Apple + Security & Privacy

FileVault Encryption is Not As Secure as Previously Thought

Posted on February 22nd, 2008 by

A group of researchers at Princeton University has just published a novel way to defeat disk encryption such as Apple’s FileVault or Microsoft’s BitLocker. These systems encrypt entire discs or large sections thereof – FileVault encrypts a user’s home folder – and use special keys to allow the computers to read files.

The researchers discovered that, because of the way DRAM (dynamic random access memory) chips work, the data they read and write does not go away as soon as computers are turned off, but rather may linger for several minutes. Using canned air to cool the chips, the researchers were able to “freeze” their contents, and using software that they developed, they managed to find the keys used for disk encryption on the chips.

The danger arises only when a computer is asleep, or in screen saver mode with or without password protection. If the computer has been turned off completely, any action to defeat the encryption would have to be taken immediately. But when asleep or in screen saver mode, the computer’s RAM still contains the data needed to decrypt files.

This highlights that, even though the software is able to ensure security, there can still be unexpected weaknesses in the hardware used. Since people tend to take hardware for granted, security researchers tend to focus on the strength of software – in this case encryption keys – without considering that there may be other vulnerabilities.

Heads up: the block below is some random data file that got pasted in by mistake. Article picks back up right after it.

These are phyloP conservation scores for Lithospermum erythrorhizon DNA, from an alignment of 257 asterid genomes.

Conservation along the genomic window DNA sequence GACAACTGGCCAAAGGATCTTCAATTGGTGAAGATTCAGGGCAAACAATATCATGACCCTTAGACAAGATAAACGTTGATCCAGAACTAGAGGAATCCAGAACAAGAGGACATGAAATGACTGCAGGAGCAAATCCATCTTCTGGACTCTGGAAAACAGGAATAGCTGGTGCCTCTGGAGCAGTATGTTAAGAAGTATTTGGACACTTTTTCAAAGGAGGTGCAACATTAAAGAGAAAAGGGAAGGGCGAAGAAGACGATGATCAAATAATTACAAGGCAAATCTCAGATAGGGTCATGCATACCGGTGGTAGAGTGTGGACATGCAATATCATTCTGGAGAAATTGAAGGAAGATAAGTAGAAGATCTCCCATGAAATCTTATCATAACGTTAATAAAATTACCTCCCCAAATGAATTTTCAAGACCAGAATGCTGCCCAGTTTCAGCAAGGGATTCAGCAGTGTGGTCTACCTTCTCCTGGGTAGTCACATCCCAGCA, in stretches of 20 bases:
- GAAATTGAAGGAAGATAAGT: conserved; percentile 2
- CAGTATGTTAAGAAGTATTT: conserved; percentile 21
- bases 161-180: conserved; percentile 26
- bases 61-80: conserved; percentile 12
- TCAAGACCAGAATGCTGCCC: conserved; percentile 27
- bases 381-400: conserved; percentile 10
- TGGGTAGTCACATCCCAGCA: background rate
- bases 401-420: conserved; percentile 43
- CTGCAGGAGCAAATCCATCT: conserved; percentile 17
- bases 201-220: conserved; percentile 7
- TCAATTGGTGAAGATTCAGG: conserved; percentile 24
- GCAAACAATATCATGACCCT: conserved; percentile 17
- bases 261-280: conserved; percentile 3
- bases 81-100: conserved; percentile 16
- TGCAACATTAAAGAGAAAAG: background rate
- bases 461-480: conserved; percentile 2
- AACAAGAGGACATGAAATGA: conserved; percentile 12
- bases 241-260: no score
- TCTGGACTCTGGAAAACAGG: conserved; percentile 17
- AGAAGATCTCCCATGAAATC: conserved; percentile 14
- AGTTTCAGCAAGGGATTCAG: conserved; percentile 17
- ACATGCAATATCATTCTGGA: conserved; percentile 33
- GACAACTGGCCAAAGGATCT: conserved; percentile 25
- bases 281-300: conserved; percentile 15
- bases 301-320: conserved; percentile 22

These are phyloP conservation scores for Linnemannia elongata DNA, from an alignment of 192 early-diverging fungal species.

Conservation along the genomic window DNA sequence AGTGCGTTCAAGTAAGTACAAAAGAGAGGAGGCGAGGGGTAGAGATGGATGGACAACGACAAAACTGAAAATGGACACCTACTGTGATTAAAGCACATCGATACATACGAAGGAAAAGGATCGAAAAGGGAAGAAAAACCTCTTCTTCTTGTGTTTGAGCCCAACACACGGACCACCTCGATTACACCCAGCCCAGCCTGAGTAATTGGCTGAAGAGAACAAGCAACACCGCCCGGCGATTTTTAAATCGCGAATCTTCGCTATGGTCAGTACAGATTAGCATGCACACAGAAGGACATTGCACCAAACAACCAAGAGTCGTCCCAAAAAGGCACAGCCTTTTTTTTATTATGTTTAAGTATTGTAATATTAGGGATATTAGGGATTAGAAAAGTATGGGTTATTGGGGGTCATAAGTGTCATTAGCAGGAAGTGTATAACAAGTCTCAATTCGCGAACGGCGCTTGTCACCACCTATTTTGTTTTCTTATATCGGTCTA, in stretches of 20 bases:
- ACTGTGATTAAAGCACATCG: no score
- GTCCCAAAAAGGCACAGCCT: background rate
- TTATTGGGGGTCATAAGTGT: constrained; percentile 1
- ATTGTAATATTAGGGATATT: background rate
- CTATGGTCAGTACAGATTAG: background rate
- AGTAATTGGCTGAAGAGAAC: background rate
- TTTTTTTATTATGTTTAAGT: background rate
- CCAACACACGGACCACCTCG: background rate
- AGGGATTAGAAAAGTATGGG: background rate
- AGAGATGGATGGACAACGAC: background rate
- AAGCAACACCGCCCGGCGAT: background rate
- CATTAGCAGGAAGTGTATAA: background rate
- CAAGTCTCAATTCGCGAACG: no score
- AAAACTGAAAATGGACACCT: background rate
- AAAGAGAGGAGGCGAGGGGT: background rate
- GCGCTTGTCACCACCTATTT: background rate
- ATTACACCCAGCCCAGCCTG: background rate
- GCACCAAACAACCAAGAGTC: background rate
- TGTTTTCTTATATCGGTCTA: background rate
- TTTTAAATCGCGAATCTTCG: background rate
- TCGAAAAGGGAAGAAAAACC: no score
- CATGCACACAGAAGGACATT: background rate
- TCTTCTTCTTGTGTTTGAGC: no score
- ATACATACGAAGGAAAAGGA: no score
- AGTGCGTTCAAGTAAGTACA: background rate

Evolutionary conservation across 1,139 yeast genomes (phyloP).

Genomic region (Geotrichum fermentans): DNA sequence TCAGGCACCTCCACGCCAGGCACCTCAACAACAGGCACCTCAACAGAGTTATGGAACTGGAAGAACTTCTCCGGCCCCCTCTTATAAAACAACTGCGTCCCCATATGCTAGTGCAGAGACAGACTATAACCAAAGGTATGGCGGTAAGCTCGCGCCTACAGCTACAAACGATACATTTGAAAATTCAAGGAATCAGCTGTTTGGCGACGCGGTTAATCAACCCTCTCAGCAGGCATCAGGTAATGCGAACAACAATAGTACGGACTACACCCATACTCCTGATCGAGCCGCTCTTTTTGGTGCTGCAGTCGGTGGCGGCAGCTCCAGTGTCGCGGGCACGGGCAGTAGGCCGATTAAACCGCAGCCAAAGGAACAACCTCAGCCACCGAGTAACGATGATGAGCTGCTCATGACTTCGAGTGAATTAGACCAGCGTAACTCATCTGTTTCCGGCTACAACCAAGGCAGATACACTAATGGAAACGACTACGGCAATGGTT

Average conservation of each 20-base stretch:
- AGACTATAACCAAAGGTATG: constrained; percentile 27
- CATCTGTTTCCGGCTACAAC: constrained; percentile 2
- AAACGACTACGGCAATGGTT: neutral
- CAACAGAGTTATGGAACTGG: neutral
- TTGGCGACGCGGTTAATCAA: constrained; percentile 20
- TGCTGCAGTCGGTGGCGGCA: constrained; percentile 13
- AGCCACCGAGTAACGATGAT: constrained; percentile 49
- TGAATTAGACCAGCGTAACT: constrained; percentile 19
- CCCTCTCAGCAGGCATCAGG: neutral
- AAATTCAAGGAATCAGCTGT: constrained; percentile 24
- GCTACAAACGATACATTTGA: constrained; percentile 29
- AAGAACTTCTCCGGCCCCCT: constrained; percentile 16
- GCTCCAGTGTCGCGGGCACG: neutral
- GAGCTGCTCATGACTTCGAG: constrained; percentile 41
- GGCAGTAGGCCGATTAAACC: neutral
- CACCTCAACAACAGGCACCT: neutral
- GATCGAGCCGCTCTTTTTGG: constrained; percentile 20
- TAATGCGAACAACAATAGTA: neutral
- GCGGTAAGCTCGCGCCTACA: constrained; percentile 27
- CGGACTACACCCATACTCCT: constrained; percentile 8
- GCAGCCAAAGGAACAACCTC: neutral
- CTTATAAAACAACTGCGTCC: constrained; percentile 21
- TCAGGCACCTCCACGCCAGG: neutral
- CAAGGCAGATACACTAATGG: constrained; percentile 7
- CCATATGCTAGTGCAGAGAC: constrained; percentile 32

Here is the abstract to their paper outlining this procedure:

Contrary to popular assumption, DRAMs used in most modern computers retain their contents for seconds to minutes after power is lost, even at operating temperatures and even if removed from a motherboard. Although DRAMs become less reliable when they are not refreshed, they are not immediately erased, and their contents persist sufficiently for malicious (or forensic) acquisition of usable full-system memory images. We show that this phenomenon limits the ability of an operating system to protect cryptographic key material from an attacker with physical access. We use cold reboots to mount attacks on popular disk encryption systems — BitLocker, FileVault, dm-crypt, and TrueCrypt — using no special devices or materials. We experimentally characterize the extent and predictability of memory remanence and report that remanence times can be increased dramatically with simple techniques. We offer new algorithms for finding cryptographic keys in memory images and for correcting errors caused by bit decay. Though we discuss several strategies for partially mitigating these risks, we know of no simple remedy that would eliminate them.

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